So many great, honest quotes from John Githongo, who works on good governance in Kenya, from a November 2012 interview with the Economist about corruption in Kenya (that I wish I’d seen earlier but is still worth sharing):
A drought is made by God, a famine is made by man. Drought is big money for the corrupt elite—because it gives you the opportunity to import maize and other staples into the country and make a killing off of the backs of hungry people.
The key implication from his words is that imported maize (corn) and other crops are actually cheaper by weight than crops grown locally in Kenya, because agriculture (including fertilizers, pesticides, and good seeds) is often more subsidized in the US, the EU, and in other developed countries than in Kenya. As a result, political elites can make large profits fairly easily, in the name of helping people. This is more than just a problem of Kenyan political corruption, and probably wouldn’t change even if the level of corruption went down.
Kenya is more corrupt than other African countries. It’s our history. At independence, the state that emerged was a colonial one in many respects – small, aggressive, violent and engineered to serve the interests of only a small elite. Corruption can create an elite which creates a system of patronage that in itself produces a level of stability, where the goodies are being shared out by an elite, and a bit of it trickles down to the poor. Those poor who complain are locked up or killed, and that’s the way it has been for a long time.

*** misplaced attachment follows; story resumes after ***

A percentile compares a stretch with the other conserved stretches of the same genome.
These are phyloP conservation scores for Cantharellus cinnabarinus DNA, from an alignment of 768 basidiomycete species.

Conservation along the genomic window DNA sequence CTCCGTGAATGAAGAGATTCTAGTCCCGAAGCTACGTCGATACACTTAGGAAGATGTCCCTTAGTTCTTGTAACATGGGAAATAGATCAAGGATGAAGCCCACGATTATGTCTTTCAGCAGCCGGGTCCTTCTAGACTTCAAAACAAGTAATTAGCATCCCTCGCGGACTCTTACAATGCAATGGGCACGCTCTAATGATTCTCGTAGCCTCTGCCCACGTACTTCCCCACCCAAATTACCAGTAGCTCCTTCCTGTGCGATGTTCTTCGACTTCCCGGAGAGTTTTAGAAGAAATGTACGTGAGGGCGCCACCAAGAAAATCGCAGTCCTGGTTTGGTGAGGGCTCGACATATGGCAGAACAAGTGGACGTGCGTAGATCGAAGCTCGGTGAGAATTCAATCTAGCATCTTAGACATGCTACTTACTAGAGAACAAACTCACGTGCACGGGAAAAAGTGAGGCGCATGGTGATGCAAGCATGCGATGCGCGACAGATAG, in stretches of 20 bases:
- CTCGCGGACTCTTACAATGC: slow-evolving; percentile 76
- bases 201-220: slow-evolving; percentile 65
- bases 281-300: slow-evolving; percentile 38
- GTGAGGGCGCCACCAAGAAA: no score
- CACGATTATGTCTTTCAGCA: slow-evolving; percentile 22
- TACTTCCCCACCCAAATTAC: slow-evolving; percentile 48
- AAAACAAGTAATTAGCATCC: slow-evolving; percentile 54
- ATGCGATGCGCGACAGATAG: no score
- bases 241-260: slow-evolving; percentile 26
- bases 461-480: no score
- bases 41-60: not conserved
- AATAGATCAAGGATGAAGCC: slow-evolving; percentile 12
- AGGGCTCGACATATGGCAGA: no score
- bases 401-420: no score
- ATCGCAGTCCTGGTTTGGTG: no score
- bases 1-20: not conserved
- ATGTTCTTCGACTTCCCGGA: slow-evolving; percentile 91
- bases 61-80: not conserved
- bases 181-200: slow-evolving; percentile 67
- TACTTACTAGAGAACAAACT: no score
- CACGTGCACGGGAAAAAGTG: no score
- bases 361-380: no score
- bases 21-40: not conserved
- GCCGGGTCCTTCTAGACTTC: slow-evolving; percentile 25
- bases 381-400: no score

I was surprised by this one, both for its honesty and its conclusions. China and its investors have been linked to corruption and exploitation in Africa, and particularly because they target mineral extraction and other resource-intensive industries. Extraction of rare earth metals and fuel result in huge profits but usually require well-educated [foreign] specialists; as a result, very few locals benefit in terms of jobs or payoffs unless contracts explicitly require paying a significant portion of profits to the community. Governments are often hesitant to set strict profit-sharing demands, though, for fear of scaring away investors.
But Kenya isn’t exactly at the center of the diamond, oil, natural gas, copper, coal, and other mineral extraction in Africa, even if the amount extracted is no longer zero. At the same time, Kenyan firms are said to devote 4% of all their sales income on bribes–enough to be hiring 250,000 new employees if the corruption were to stop. And Kenya isn’t actually the worst, according to many sources (though it’s hard to figure out exactly who is worst):
The World Bank’s CPIA Index on government transparency, accountability, and corruption surprisingly ranked Bhutan, St. Lucia, and the Cape Verde islands as having the worst corruption in 2011 (of the countries they were able to rank).
Transparency International, in contrast, ranked Somalia, North Korea, and Afghanistan as tied for worst corruption in 2012.
Regardless of exactly how corrupt Kenya and other developing countries are measured to be, it is in everyone’s best interest to improve.
Update: For an interesting take on the cultural/psychological/sociological reasons behind perpetuated corruption, especially in developing countries, see Kathleen Reedy’s freshly pressed post on corruption in Afghanistan.